Roy L. Silverstein, MD
The Linda and John Mellowes Professor and Chairman, Department of Medicine, Medical College of Wisconsin
With this issue of The Hematologist, my tenure as editor-in-chief comes to an end. On behalf of the entire editorial and production staff, I am proud of our accomplishments. I am especially
grateful to have been involved with The Hematologist since its inception as a new communication tool for ASH in 2004 under the visionary leadership of founding Editor Andrew Schafer. What began as an “experiment” to be published quarterly, this newsletter quickly evolved into a mainstay ASH “product” that is now produced bi-monthly. It is a reflection of the vibrant nature of our growing Society to realize that more than 40 percent of our current ASH members joined the Society after The Hematologist published its first issue. For this group that is now approaching a majority of our membership, The Hematologist is not an experiment it has always been a part of ASH.
The unique feature that distinguishes The Hematologist from newsletters published by other societies is the six or more pages per issue devoted to Diffusion articles. These brief but sophisticated reviews of recent research papers are written by our exemplary team of 13 contributing editors and are an easy way for members to keep abreast of “hot” topics across the broad field of hematology. While the Diffusion articles remain the firm foundation of this publication, we continue to develop and add new features, including regular columns devoted to trainees’ issues, clinical problems, profiles of individual hematologists, including the emerging stars in our field, and mini-reviews of important scientific and clinical topics.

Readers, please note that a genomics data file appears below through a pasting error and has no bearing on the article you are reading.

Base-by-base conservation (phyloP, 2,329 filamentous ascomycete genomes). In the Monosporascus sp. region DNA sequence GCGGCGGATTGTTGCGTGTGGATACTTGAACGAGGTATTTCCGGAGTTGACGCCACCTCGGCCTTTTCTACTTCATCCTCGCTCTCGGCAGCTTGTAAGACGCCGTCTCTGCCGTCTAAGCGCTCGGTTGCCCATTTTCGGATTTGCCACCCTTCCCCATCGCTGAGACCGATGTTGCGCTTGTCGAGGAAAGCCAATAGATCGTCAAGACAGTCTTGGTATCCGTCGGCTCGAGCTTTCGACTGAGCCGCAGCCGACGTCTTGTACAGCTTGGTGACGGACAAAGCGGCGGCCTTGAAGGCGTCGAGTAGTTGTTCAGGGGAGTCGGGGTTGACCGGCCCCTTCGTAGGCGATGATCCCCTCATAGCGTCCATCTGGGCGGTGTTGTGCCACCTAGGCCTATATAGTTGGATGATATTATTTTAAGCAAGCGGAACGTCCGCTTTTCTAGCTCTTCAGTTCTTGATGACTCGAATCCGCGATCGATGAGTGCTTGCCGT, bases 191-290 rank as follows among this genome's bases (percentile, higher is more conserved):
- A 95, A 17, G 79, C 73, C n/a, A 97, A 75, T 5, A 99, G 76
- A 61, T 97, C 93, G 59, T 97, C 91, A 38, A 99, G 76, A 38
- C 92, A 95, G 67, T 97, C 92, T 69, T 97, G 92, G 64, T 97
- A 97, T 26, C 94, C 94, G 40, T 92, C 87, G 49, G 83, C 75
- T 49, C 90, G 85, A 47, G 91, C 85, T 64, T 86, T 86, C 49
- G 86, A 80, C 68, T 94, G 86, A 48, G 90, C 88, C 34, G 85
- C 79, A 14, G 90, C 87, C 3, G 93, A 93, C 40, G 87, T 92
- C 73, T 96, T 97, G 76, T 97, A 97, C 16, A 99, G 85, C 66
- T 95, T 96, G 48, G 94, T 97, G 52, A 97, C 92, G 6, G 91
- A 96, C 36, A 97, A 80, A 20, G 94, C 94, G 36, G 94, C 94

In my travels around the country and in my communication with other hematologists around the world, I am struck by how widely The Hematologist is read, distributed, and displayed in offices and waiting rooms. It is a publication that truly reaches out and remains relevant to all hematologists — MDs, PhDs, clinicians, educators, trainees, laboratory researchers, clinical and health services researchers, pediatricians, pathologists, transfusion medicine specialists, and “adult” hematologists.
The most recent addition to the regular lineup of features in The Hematologist is the Clinical Trials Corner in which two active clinical trials are critically described each issue. This exciting feature was developed in part by Charles J. Parker, MD, who served a term as contributing editor before taking over as coordinating editor of this section. I am, therefore, pleased that at the recommendation of the Editor Search Committee, Dr. Parker has been named the new editor-in-chief of The Hematologist. He will take over in January 2012 and his term will extend through 2014. Dr. Parker is professor of medicine in the Division of Hematology and Bone Marrow Transplantation at the University of Utah School of Medicine and attending physician at the VA Medical Center in Salt Lake City, Utah. He received his medical degree from the University of North Carolina, Chapel Hill, and his research interests include paroxysmal nocturnal hemoglobinuria, bone marrow failure syndromes, and myeloproliferative disorders. He is a highly regarded clinician, educator, and researcher whose research program is supported by grants from the Myeloproliferative Disorders Foundation and the Leukemia and Lymphoma Society. He has served on numerous editorial boards and has published or co-published 73 original publications. His lucid and engaging writing style and keen eye for new developments across all aspects of ASH activity position him as an ideal candidate for this position. I am confident that I am leaving The Hematologist in good hands.
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